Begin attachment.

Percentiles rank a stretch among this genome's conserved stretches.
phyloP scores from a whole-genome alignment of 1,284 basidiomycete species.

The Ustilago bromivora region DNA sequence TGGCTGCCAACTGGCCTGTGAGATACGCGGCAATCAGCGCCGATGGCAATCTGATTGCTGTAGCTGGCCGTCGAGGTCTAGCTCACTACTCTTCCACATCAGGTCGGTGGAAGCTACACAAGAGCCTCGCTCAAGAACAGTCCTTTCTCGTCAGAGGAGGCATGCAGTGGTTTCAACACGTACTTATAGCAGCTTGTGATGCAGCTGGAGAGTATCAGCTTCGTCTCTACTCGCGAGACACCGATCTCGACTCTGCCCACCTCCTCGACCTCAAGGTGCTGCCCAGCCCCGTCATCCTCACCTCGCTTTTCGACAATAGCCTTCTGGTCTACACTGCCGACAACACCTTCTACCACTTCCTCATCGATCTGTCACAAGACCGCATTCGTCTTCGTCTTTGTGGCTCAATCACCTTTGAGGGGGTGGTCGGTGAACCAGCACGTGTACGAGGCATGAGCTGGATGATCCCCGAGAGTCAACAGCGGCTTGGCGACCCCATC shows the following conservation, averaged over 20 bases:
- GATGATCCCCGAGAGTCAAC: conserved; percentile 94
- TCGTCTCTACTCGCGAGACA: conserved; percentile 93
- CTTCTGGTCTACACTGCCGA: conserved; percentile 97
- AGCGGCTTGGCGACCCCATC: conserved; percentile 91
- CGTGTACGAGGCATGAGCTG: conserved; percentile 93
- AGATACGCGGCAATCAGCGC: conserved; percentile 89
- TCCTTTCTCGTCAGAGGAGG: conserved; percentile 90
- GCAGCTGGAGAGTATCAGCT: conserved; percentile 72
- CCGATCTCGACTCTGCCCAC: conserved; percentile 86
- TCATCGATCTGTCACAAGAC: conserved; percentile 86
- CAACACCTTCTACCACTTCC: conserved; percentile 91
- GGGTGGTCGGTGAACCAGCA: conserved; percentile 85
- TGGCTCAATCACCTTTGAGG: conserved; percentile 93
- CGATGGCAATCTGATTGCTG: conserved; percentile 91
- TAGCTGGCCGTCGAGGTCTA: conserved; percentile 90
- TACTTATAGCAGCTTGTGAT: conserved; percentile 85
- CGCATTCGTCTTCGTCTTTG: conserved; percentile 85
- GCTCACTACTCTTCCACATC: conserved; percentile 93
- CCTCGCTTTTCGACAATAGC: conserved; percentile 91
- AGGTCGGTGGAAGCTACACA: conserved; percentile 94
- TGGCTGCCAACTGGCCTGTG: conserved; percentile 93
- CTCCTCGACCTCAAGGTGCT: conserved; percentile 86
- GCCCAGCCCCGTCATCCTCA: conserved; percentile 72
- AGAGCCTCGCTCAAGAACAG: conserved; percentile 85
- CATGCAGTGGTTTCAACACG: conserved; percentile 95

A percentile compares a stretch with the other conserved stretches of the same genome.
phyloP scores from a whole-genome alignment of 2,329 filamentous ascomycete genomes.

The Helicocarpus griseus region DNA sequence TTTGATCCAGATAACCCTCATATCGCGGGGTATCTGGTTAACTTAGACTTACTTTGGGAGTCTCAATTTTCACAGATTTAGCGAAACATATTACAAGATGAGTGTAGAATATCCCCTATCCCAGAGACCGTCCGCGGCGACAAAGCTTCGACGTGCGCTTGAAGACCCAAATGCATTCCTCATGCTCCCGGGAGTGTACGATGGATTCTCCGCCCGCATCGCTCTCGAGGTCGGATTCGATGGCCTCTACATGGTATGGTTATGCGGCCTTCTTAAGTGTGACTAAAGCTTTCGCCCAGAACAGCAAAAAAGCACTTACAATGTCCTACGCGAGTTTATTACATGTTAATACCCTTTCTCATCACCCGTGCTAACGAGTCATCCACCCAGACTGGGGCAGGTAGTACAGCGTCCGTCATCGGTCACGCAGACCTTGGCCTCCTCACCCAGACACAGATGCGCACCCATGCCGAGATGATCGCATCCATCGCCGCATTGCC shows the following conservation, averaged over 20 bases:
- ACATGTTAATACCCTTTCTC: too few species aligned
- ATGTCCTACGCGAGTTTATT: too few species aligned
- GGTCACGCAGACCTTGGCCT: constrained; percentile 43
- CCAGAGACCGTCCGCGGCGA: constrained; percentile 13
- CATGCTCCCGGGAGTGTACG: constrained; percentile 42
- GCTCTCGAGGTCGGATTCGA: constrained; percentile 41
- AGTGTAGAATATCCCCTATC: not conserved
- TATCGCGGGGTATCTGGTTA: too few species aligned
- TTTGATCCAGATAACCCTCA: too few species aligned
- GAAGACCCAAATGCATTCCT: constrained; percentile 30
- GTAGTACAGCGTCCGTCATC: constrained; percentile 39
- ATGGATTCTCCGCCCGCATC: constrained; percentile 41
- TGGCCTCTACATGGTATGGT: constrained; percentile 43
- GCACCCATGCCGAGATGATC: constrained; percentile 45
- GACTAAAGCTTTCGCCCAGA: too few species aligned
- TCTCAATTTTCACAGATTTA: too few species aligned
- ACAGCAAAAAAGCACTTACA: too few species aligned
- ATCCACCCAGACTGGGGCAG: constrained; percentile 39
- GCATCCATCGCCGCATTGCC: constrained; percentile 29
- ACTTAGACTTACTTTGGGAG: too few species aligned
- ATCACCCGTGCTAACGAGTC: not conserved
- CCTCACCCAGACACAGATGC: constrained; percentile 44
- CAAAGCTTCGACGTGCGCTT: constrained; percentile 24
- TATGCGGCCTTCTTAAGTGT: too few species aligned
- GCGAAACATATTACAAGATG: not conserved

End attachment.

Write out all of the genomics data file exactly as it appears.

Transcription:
Percentiles rank a stretch among this genome's conserved stretches.
phyloP scores from a whole-genome alignment of 1,284 basidiomycete species.

The Ustilago bromivora region DNA sequence TGGCTGCCAACTGGCCTGTGAGATACGCGGCAATCAGCGCCGATGGCAATCTGATTGCTGTAGCTGGCCGTCGAGGTCTAGCTCACTACTCTTCCACATCAGGTCGGTGGAAGCTACACAAGAGCCTCGCTCAAGAACAGTCCTTTCTCGTCAGAGGAGGCATGCAGTGGTTTCAACACGTACTTATAGCAGCTTGTGATGCAGCTGGAGAGTATCAGCTTCGTCTCTACTCGCGAGACACCGATCTCGACTCTGCCCACCTCCTCGACCTCAAGGTGCTGCCCAGCCCCGTCATCCTCACCTCGCTTTTCGACAATAGCCTTCTGGTCTACACTGCCGACAACACCTTCTACCACTTCCTCATCGATCTGTCACAAGACCGCATTCGTCTTCGTCTTTGTGGCTCAATCACCTTTGAGGGGGTGGTCGGTGAACCAGCACGTGTACGAGGCATGAGCTGGATGATCCCCGAGAGTCAACAGCGGCTTGGCGACCCCATC shows the following conservation, averaged over 20 bases:
- GATGATCCCCGAGAGTCAAC: conserved; percentile 94
- TCGTCTCTACTCGCGAGACA: conserved; percentile 93
- CTTCTGGTCTACACTGCCGA: conserved; percentile 97
- AGCGGCTTGGCGACCCCATC: conserved; percentile 91
- CGTGTACGAGGCATGAGCTG: conserved; percentile 93
- AGATACGCGGCAATCAGCGC: conserved; percentile 89
- TCCTTTCTCGTCAGAGGAGG: conserved; percentile 90
- GCAGCTGGAGAGTATCAGCT: conserved; percentile 72
- CCGATCTCGACTCTGCCCAC: conserved; percentile 86
- TCATCGATCTGTCACAAGAC: conserved; percentile 86
- CAACACCTTCTACCACTTCC: conserved; percentile 91
- GGGTGGTCGGTGAACCAGCA: conserved; percentile 85
- TGGCTCAATCACCTTTGAGG: conserved; percentile 93
- CGATGGCAATCTGATTGCTG: conserved; percentile 91
- TAGCTGGCCGTCGAGGTCTA: conserved; percentile 90
- TACTTATAGCAGCTTGTGAT: conserved; percentile 85
- CGCATTCGTCTTCGTCTTTG: conserved; percentile 85
- GCTCACTACTCTTCCACATC: conserved; percentile 93
- CCTCGCTTTTCGACAATAGC: conserved; percentile 91
- AGGTCGGTGGAAGCTACACA: conserved; percentile 94
- TGGCTGCCAACTGGCCTGTG: conserved; percentile 93
- CTCCTCGACCTCAAGGTGCT: conserved; percentile 86
- GCCCAGCCCCGTCATCCTCA: conserved; percentile 72
- AGAGCCTCGCTCAAGAACAG: conserved; percentile 85
- CATGCAGTGGTTTCAACACG: conserved; percentile 95

A percentile compares a stretch with the other conserved stretches of the same genome.
phyloP scores from a whole-genome alignment of 2,329 filamentous ascomycete genomes.

The Helicocarpus griseus region DNA sequence TTTGATCCAGATAACCCTCATATCGCGGGGTATCTGGTTAACTTAGACTTACTTTGGGAGTCTCAATTTTCACAGATTTAGCGAAACATATTACAAGATGAGTGTAGAATATCCCCTATCCCAGAGACCGTCCGCGGCGACAAAGCTTCGACGTGCGCTTGAAGACCCAAATGCATTCCTCATGCTCCCGGGAGTGTACGATGGATTCTCCGCCCGCATCGCTCTCGAGGTCGGATTCGATGGCCTCTACATGGTATGGTTATGCGGCCTTCTTAAGTGTGACTAAAGCTTTCGCCCAGAACAGCAAAAAAGCACTTACAATGTCCTACGCGAGTTTATTACATGTTAATACCCTTTCTCATCACCCGTGCTAACGAGTCATCCACCCAGACTGGGGCAGGTAGTACAGCGTCCGTCATCGGTCACGCAGACCTTGGCCTCCTCACCCAGACACAGATGCGCACCCATGCCGAGATGATCGCATCCATCGCCGCATTGCC shows the following conservation, averaged over 20 bases:
- ACATGTTAATACCCTTTCTC: too few species aligned
- ATGTCCTACGCGAGTTTATT: too few species aligned
- GGTCACGCAGACCTTGGCCT: constrained; percentile 43
- CCAGAGACCGTCCGCGGCGA: constrained; percentile 13
- CATGCTCCCGGGAGTGTACG: constrained; percentile 42
- GCTCTCGAGGTCGGATTCGA: constrained; percentile 41
- AGTGTAGAATATCCCCTATC: not conserved
- TATCGCGGGGTATCTGGTTA: too few species aligned
- TTTGATCCAGATAACCCTCA: too few species aligned
- GAAGACCCAAATGCATTCCT: constrained; percentile 30
- GTAGTACAGCGTCCGTCATC: constrained; percentile 39
- ATGGATTCTCCGCCCGCATC: constrained; percentile 41
- TGGCCTCTACATGGTATGGT: constrained; percentile 43
- GCACCCATGCCGAGATGATC: constrained; percentile 45
- GACTAAAGCTTTCGCCCAGA: too few species aligned
- TCTCAATTTTCACAGATTTA: too few species aligned
- ACAGCAAAAAAGCACTTACA: too few species aligned
- ATCCACCCAGACTGGGGCAG: constrained; percentile 39
- GCATCCATCGCCGCATTGCC: constrained; percentile 29
- ACTTAGACTTACTTTGGGAG: too few species aligned
- ATCACCCGTGCTAACGAGTC: not conserved
- CCTCACCCAGACACAGATGC: constrained; percentile 44
- CAAAGCTTCGACGTGCGCTT: constrained; percentile 24
- TATGCGGCCTTCTTAAGTGT: too few species aligned
- GCGAAACATATTACAAGATG: not conserved